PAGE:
Phoebe Sullivan stands in front of a plethora of projected images of faces in 'The Double'.
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A compelling take on tech

Review: Bow & Dagger, The Double ·
The Blue Room Theatre, 24 April ·
Review by Varnya Bromilow ·

If you’re as old as I am, you might find yourself vaguely disappointed with the advent of “the future”. Where are the jet shoes, submarine cars and food pills that were promised to us on Towards 2000? Lately though, things have started seeming a little more Bladerunner-esque and slightly less 1984, what with hoverboards, self-driving cars and Alexa. The Double, a new play from Bow & Dagger, premiering at the Blue Room this week, is based loosely on the concept of Alexa, revved up as an all-knowing AI presence. Billed as a cyber-gothic nightmare, this riveting 80-minute play is not quite that, but its depiction of a tech-driven dystopia is certainly spooky.

Victoria is a struggling actress who has auditioned for an unusual role – to be the embodiment of a tech giant’s (an amalgam of Apple and Google) artificial intelligence product, Vivy. Like Alexa and other products in the current tech marketplace, Vivy can calculate sums, answer and place calls, adjust the lighting, play you entertainment or answer your trivial questions. Unlike Alexa, Vivy copies and learns the behaviours of its human model, Victoria. Victoria spends her days in a room provided by the generous tech host, working with programmers as they simulate her every expression, movement and vocal tone as they create the new product. Guess what? It doesn’t end well.

This obviously isn’t a surprise – how can it be when your show is marketed as a nightmare? But despite the fact that we know we’re in for an unpleasant or at least uncomfortable ride, the descent into dystopia is remarkably measured. Devised and written by Clare Testoni, The Double is, for the most part, so tautly written that Victoria’s journey is compelling even though we know things are headed south. Aided by some fine performances – Amanda Watson is particularly good – the narrative never feels entirely predictable, a considerable feat for a work dealing in the well-trodden ground of evil tech.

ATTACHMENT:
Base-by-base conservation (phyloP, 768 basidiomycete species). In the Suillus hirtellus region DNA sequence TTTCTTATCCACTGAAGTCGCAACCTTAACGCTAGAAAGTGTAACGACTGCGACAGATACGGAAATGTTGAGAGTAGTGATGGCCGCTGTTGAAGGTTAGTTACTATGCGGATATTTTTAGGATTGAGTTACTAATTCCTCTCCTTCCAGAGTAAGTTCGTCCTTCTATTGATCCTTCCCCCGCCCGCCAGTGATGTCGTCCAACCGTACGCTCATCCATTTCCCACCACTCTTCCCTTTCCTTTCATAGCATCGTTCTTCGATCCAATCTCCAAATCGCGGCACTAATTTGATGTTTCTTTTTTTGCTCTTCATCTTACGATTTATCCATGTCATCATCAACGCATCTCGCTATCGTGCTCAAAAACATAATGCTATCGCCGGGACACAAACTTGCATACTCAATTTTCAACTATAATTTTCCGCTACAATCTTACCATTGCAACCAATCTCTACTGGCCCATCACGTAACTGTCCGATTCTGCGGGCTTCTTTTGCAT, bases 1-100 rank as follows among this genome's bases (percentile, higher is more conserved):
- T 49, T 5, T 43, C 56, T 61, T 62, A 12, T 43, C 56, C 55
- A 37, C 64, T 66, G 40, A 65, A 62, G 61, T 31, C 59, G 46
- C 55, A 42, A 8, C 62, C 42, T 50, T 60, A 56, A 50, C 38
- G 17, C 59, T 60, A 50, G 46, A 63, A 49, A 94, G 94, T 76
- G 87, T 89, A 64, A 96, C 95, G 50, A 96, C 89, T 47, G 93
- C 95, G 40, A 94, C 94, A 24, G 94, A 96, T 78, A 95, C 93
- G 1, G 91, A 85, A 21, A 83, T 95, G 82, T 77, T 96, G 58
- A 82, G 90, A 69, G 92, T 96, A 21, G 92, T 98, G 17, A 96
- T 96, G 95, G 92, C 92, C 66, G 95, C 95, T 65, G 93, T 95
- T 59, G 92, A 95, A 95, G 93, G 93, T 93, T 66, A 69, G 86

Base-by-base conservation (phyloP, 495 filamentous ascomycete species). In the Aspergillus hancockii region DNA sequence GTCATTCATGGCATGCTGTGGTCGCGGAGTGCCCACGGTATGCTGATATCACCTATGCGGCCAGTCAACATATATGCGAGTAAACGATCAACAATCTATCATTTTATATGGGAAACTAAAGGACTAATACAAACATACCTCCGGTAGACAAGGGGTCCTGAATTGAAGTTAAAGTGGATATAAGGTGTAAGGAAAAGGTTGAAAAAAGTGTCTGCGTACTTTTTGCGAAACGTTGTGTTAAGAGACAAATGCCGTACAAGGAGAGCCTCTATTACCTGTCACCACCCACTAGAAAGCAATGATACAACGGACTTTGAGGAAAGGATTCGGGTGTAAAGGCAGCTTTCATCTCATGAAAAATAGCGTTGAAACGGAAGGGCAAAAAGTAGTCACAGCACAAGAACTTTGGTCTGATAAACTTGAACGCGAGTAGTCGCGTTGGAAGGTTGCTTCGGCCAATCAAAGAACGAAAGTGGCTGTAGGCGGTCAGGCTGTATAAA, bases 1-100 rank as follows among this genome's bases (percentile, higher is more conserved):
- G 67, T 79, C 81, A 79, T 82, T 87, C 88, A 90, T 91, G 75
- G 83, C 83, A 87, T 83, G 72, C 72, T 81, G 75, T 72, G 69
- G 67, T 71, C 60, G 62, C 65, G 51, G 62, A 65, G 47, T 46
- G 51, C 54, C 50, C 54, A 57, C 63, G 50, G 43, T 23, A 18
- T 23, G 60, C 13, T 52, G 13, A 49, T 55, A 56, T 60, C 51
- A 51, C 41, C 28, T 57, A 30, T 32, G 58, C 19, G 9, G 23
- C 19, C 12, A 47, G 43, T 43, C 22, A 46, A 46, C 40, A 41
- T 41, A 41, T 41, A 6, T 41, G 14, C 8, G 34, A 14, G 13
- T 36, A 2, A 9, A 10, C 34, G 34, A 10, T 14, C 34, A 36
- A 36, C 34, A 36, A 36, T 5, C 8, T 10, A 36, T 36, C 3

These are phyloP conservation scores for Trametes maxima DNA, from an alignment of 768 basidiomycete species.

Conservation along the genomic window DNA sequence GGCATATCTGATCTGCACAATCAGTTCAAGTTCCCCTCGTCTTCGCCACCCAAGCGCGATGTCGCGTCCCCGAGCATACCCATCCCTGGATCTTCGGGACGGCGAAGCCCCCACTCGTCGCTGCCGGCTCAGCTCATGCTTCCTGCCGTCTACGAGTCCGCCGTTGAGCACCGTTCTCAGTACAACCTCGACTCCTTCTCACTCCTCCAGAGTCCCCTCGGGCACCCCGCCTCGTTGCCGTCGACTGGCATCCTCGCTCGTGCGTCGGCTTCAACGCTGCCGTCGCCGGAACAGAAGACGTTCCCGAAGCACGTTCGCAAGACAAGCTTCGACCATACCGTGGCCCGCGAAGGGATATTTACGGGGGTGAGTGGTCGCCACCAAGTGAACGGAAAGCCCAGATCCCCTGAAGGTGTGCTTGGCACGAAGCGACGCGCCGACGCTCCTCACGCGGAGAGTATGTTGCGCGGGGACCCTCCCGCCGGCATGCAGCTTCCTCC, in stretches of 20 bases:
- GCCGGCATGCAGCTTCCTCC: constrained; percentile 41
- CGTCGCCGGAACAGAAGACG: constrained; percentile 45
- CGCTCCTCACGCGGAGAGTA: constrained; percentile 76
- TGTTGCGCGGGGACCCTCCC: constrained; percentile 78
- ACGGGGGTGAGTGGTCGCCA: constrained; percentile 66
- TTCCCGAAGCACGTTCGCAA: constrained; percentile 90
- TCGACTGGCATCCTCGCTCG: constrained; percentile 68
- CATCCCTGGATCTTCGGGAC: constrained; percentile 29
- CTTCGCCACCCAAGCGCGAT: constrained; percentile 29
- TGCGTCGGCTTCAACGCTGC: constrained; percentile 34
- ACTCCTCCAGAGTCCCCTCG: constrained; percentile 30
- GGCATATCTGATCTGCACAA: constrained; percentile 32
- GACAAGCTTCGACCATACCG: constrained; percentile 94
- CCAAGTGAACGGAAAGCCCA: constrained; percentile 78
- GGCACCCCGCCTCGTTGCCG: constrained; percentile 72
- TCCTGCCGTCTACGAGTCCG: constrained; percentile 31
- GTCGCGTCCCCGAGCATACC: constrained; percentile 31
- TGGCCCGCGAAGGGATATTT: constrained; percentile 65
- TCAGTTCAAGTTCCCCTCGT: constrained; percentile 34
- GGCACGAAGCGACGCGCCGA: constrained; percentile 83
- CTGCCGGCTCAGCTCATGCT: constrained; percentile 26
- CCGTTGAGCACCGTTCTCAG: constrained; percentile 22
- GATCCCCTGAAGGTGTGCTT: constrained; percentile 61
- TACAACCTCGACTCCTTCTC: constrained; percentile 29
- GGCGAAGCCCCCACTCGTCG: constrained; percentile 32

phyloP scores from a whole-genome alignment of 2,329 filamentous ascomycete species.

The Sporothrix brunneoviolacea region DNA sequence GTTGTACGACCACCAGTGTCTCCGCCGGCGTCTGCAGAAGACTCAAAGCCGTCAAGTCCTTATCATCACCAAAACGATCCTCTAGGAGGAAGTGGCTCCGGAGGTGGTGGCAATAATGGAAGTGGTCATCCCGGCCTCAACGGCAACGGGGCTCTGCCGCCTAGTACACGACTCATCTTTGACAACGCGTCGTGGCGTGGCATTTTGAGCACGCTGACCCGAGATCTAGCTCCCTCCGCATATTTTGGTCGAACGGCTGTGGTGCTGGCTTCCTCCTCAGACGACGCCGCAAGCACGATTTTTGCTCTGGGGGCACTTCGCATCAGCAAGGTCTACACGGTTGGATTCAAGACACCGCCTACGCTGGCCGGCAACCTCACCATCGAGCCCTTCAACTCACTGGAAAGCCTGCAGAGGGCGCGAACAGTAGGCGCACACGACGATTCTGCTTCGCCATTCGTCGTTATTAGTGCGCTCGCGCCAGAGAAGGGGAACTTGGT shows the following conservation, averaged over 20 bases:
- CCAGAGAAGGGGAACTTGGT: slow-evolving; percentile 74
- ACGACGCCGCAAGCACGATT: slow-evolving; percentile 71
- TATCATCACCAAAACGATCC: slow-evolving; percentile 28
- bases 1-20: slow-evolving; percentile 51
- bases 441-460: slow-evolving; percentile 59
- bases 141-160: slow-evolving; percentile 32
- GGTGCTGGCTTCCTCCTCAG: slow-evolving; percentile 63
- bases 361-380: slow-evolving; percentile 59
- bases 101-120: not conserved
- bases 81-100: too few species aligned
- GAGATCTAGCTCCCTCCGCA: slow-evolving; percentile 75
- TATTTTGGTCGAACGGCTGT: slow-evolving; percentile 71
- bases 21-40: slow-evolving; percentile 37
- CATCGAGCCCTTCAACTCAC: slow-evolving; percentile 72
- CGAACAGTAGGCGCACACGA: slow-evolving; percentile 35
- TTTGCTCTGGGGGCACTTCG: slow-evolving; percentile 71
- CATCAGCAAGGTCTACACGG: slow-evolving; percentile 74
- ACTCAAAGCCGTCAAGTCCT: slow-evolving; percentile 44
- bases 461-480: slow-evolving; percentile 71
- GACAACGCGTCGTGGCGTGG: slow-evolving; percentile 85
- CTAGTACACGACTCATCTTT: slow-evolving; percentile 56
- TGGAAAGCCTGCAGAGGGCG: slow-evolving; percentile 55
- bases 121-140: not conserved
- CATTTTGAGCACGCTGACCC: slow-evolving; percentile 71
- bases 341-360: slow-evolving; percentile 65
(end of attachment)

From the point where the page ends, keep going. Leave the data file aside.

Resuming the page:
A performer stands, arms outstretched,  in front of projections of cyborgs and code, in 'The Double'.
Photo: David Cox Media.

There are some curious choices here. Testoni opts to have Victoria represented by three actors – Watson, Phoebe Sullivan and Michelle Aitken – who swap roles with head-spinning regularity. Despite the lack of physical resemblance between the three (blunted partly by identical wigs), this conceit is tricky… I wondered whether the role-swapping would have been less disconcerting had Testoni chosen to switch the roles up earlier in the show. As a viewer, I felt I was just getting to know Sullivan as Victoria when she suddenly morphed into Watson’s version. There was also some odd-looking computer-rendered imaging of the faces when beamed onto a background screen – this was a central visual element of the show and while it certainly contributed to the sinister feel, not all of the actors had the necessary stillness required to pull this off seamlessly.

But these are minor quibbles. The Double is an ambitious, provocative work that was always going be challenging to stage within the confines of the modest-but-lovely Blue Room. The show is a compelling take on the dissociative perils of our tech-driven, obsessively curated lives, and succeeds in straddling the fine line between cautionary tale and entertainment.

The Double runs until May 11.

Pictured top is Phoebe Sullivan in ‘The Double’. Photo: David Cox Media.

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